RX-Hypertension North Tonawanda NY

To control high blood pressure, doctors usually recommend lifestyle changes—exercise, relaxation, and cutting back on salt—plus medication. Soon, daily hibiscus tea may join that line up.

David Eugene Carlson
(716) 694-3541
277 Division St
North Tonawanda, NY
Specialty
Cardiology, Internal Medicine, Cardiovascular Disease

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Alan William Meholick, MD
(716) 835-2966
57 Vassar Dr
Getzville, NY
Specialties
Cardiology, Internal Medicine
Gender
Male
Education
Medical School: Suny At Buffalo Sch Of Med & Biomedical Sci, Buffalo Ny 14214
Graduation Year: 1986

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Lushantha Gunasekera, MD
(716) 837-4649
1557 Parker Blvd
Tonawanda, NY
Specialties
Cardiology
Gender
Male
Education
Graduation Year: 2007

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Salvatore M Calandra, MD
(716) 634-3243
6718 Westminster Dr
East Amherst, NY
Specialties
Cardiology
Gender
Female
Education
Medical School: Univ Auto De Guadalajara, Fac De Med, Guadalajara, Jalisco, Mexico
Graduation Year: 1984

Data Provided by:
Stephen Thos Zador, MD
(716) 565-0004
72 Aspenwood Dr
East Amherst, NY
Specialties
Cardiology
Gender
Male
Education
Medical School: Semmelweis Orvostudomanyi Egyetem (Peter Pazmany Univ), Budapest
Graduation Year: 1968

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Charles D Bauer, MD
(716) 633-5773
4 Astor Ridge Dr Apt A
Amherst, NY
Specialties
Internal Medicine, Cardiovascular Diseases
Gender
Male
Education
Medical School: Suny At Buffalo Sch Of Med & Biomedical
Graduation Year: 1948

Data Provided by:
Justine A Krawczyk, MD
(716) 634-5100
27 Tudor Ct
Getzville, NY
Specialties
Cardiology
Gender
Female
Education
Medical School: Suny At Buffalo Sch Of Med & Biomedical Sci, Buffalo Ny 14214
Graduation Year: 1976

Data Provided by:
Jeffrey Stephen Schwartz, MD
(716) 859-2471
11 Eltham Dr
Buffalo, NY
Specialties
Cardiology
Gender
Male
Education
Medical School: A Einstein Coll Of Med Of Yeshiva Univ, Bronx Ny 10461
Graduation Year: 1968

Data Provided by:
Raymond Anthony Hudson, MD
(716) 839-1568
529 Kings Hwy
Buffalo, NY
Specialties
Cardiology
Gender
Male
Education
Medical School: Suny At Buffalo Sch Of Med & Biomedical Sci, Buffalo Ny 14214
Graduation Year: 1944

Data Provided by:
John M Canty
(716) 882-6544
3980 Sheridan Dr
Amherst, NY
Specialty
Cardiology, Internal Medicine, Cardiovascular Disease

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RX-Hypertension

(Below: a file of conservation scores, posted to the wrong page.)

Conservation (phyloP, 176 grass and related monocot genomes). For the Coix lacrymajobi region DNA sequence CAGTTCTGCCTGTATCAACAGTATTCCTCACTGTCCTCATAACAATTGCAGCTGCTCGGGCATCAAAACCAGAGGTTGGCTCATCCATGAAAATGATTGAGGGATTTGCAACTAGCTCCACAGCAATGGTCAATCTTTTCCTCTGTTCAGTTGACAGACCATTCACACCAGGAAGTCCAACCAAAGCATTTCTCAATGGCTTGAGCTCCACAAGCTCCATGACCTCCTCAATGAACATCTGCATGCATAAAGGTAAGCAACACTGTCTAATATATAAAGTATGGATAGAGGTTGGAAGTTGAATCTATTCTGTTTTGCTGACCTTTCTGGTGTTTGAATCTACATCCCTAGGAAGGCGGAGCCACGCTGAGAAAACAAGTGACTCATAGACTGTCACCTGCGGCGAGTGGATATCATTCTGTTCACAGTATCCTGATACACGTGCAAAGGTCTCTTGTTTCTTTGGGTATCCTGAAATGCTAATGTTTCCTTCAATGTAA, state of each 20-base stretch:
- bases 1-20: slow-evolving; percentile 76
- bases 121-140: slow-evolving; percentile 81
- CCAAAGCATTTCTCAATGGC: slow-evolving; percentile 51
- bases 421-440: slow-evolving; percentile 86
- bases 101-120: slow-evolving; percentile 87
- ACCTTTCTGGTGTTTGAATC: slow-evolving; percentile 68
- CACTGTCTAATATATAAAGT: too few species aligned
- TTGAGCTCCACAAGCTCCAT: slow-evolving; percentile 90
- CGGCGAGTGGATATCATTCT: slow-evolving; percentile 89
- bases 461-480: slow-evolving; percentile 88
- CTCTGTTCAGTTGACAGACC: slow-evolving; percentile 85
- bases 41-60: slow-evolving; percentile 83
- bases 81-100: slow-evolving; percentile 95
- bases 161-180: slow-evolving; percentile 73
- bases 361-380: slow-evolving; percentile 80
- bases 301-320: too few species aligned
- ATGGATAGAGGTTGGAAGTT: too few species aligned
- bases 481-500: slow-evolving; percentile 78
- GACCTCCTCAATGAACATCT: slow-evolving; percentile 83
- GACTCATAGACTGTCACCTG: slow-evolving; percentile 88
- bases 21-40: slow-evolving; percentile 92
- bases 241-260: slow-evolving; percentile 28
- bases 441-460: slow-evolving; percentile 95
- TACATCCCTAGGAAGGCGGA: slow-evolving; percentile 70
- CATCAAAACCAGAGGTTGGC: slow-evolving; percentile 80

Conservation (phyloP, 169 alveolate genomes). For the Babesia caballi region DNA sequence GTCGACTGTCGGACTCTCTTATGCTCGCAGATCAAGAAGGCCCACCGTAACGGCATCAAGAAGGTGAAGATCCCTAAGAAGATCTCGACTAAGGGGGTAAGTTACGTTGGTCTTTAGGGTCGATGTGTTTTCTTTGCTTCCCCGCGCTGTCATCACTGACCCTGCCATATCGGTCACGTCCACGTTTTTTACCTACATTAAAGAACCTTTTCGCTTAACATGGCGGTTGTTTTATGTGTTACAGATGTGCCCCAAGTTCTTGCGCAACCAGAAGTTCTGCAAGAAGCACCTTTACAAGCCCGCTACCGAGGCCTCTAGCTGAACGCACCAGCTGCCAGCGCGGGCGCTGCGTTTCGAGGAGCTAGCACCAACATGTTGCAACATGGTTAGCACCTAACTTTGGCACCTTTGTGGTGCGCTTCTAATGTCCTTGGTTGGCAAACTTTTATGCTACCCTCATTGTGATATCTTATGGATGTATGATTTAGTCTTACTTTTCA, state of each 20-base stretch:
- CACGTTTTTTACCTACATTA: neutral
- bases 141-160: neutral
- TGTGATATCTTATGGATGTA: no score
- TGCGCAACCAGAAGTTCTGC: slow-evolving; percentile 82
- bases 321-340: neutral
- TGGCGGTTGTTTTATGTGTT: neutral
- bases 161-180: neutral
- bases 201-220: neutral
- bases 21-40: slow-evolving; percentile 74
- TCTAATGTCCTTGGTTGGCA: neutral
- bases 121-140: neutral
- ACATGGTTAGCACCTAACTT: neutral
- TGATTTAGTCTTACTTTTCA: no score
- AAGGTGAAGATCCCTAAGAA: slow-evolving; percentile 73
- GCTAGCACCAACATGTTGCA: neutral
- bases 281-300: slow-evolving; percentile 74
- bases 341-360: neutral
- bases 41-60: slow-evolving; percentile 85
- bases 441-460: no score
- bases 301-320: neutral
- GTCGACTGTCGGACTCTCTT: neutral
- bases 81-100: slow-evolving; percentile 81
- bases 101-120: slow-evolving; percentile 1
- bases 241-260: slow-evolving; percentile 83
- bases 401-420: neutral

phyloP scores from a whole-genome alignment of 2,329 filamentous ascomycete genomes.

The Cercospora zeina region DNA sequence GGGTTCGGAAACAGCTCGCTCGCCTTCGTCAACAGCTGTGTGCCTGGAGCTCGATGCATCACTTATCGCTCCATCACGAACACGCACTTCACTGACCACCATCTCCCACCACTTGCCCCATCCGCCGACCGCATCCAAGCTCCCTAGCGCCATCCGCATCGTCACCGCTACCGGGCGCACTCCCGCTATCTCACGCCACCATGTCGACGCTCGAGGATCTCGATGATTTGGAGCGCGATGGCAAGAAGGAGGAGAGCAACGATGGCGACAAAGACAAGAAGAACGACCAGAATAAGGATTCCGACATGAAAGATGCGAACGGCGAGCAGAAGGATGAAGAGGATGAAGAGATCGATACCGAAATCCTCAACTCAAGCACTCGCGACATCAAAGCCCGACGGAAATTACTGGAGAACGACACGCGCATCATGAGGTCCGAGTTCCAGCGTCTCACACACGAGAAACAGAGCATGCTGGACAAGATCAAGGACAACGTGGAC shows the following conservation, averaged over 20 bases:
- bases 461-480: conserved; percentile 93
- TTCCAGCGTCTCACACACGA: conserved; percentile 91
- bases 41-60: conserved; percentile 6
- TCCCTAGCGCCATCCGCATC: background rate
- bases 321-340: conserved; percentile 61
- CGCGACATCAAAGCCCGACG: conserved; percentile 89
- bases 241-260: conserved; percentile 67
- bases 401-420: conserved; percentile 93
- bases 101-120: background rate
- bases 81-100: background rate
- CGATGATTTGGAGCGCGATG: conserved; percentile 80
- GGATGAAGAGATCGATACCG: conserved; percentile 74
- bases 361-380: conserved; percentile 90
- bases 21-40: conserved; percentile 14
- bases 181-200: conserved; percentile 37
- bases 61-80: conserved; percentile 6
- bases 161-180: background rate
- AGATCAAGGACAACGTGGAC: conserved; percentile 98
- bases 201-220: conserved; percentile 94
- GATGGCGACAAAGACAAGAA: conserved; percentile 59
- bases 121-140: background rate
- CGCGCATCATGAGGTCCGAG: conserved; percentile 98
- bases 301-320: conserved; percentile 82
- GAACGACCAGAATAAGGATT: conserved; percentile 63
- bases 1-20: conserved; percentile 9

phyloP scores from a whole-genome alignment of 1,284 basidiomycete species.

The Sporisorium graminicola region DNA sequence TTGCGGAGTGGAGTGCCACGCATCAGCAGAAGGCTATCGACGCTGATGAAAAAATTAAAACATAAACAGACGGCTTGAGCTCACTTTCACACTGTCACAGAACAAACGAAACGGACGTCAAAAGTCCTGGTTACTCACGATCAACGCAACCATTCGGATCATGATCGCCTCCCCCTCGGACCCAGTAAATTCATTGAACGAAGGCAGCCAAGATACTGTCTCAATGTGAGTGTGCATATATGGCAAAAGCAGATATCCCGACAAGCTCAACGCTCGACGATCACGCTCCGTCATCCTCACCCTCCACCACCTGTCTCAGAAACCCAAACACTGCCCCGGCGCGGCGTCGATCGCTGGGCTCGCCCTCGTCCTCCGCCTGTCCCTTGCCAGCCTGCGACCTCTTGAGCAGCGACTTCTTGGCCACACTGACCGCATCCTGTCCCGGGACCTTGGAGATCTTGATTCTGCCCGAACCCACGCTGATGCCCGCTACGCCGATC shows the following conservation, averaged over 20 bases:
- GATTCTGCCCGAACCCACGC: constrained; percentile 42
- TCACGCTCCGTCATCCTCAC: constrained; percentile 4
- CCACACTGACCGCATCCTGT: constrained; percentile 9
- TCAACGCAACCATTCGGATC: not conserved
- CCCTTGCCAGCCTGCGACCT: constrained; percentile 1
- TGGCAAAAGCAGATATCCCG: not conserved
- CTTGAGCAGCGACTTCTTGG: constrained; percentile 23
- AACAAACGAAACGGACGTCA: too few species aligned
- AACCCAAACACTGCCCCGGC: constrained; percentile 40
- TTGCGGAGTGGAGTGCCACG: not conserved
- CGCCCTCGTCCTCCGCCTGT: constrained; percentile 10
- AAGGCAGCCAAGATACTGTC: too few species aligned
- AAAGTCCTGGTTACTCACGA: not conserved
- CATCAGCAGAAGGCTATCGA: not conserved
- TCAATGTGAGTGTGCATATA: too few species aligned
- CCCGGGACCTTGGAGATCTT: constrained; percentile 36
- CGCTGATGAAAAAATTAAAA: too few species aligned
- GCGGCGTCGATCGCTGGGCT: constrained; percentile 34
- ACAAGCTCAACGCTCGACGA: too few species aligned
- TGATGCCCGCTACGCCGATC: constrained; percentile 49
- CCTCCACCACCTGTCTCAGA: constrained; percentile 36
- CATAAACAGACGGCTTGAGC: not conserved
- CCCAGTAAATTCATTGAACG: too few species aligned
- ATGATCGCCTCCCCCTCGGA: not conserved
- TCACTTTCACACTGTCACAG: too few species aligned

Provided by: 

By Jennifer Pirtle

According to the National Heart, Lung and Blood Association, nearly one-third of Americans suffer from hypertension (high blood pressure). Like thin-walled hoses holding too much water pressure, the blood vessels of hyper- tensives become stretched and fragile. The intense pressure can also endanger the other organs and lead to heart and kidney failure, strokes, or blindness.

To control high blood pressure, doctors usually recommend lifestyle changes—exercise, relaxation, and cutting back on salt—plus medication. Soon, daily hibiscus tea may join that line up. It appears to ease mild hypertension the same way many anti-hypertensive drugs do—by opening the blood vessels, decreasing the viscosity of the blood, and increasing urine production (which reduces blood volume).

Hibiscus teas are made from the flowering bush Hibiscus sabdariffa, a relative of the yard-dwelling tropical beauty with the dinner plate-sized flowers. Sometimes called roselle or karkade, the plant grows a thick, juicy calyx (the ring around the base of the blossom) that people the world over use for flavorings, drinks, desserts, and now, hypertension treatment. In a study published in Phytomedicine in 2004, patients drank a daily infusion of 10 grams of the dried calyxes. Study results show the tea controlled mild to moderate hypertension as effectively as captopril, a leading drug for hypertension and heart failure.

It also works quickly. The Journal of Ethnopharmacology reported that after just 12 days, 31 patients drinking hibiscus tea averaged an 11.2 percent drop in systolic blood pressure (SBP) and a 10.7 percent drop in diastolic blood pressure (DSP). (Your heart generates SBP during a beat and DSP between beats.) In hypertensive individuals, SBP tops 140 and DSP 90. Normal blood pressure measures below 120 SBP and 80 DSP, which means hibiscus tea could bring a mild case of hypertension down to near normal in less than two weeks.

How should hypertensives use this wonder beverage? If you currently take blood-pressure medication, Ellen Kamhi, PhD, RN, and coauthor of The Natural Medicine Chest (Evans & Co., 2000), recommends working with an herb-savvy medical professional using conventional diagnostic techniques to make sure your blood pressure stays within acceptable levels as you slowly cut back on one pharmaceutical drug at a time. “Herbs’ benefit-to-risk ratio is much better than pharmaceutical drugs’,” she adds, “so it’s worth your time
to experiment.”

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